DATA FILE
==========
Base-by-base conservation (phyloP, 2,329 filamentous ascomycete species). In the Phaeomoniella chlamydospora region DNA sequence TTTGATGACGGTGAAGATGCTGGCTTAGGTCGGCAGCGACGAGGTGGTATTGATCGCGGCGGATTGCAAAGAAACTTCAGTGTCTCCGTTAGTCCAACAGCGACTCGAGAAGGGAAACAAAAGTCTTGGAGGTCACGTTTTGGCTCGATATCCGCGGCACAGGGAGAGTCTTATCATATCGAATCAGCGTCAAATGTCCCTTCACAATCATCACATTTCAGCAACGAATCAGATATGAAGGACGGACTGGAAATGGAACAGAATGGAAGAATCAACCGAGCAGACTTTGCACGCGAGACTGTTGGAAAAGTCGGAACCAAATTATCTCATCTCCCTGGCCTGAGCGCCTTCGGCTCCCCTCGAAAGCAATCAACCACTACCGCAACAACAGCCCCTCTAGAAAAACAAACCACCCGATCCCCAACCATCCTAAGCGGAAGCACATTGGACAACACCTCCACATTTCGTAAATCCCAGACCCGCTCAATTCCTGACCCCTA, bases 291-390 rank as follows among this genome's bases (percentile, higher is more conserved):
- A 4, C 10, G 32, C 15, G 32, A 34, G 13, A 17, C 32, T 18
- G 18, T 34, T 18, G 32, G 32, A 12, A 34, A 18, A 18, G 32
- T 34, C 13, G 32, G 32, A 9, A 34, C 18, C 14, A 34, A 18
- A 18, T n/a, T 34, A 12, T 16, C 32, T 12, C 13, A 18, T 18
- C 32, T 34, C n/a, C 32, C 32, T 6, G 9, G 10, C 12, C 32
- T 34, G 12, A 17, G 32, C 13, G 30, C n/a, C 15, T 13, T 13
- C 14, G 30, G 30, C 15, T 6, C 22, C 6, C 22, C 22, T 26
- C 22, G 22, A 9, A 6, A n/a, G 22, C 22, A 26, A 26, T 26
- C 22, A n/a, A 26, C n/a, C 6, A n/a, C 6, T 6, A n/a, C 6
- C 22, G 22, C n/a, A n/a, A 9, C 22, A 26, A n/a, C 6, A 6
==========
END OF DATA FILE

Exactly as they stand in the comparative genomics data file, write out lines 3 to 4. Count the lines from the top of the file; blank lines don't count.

- G 18, T 34, T 18, G 32, G 32, A 12, A 34, A 18, A 18, G 32
- T 34, C 13, G 32, G 32, A 9, A 34, C 18, C 14, A 34, A 18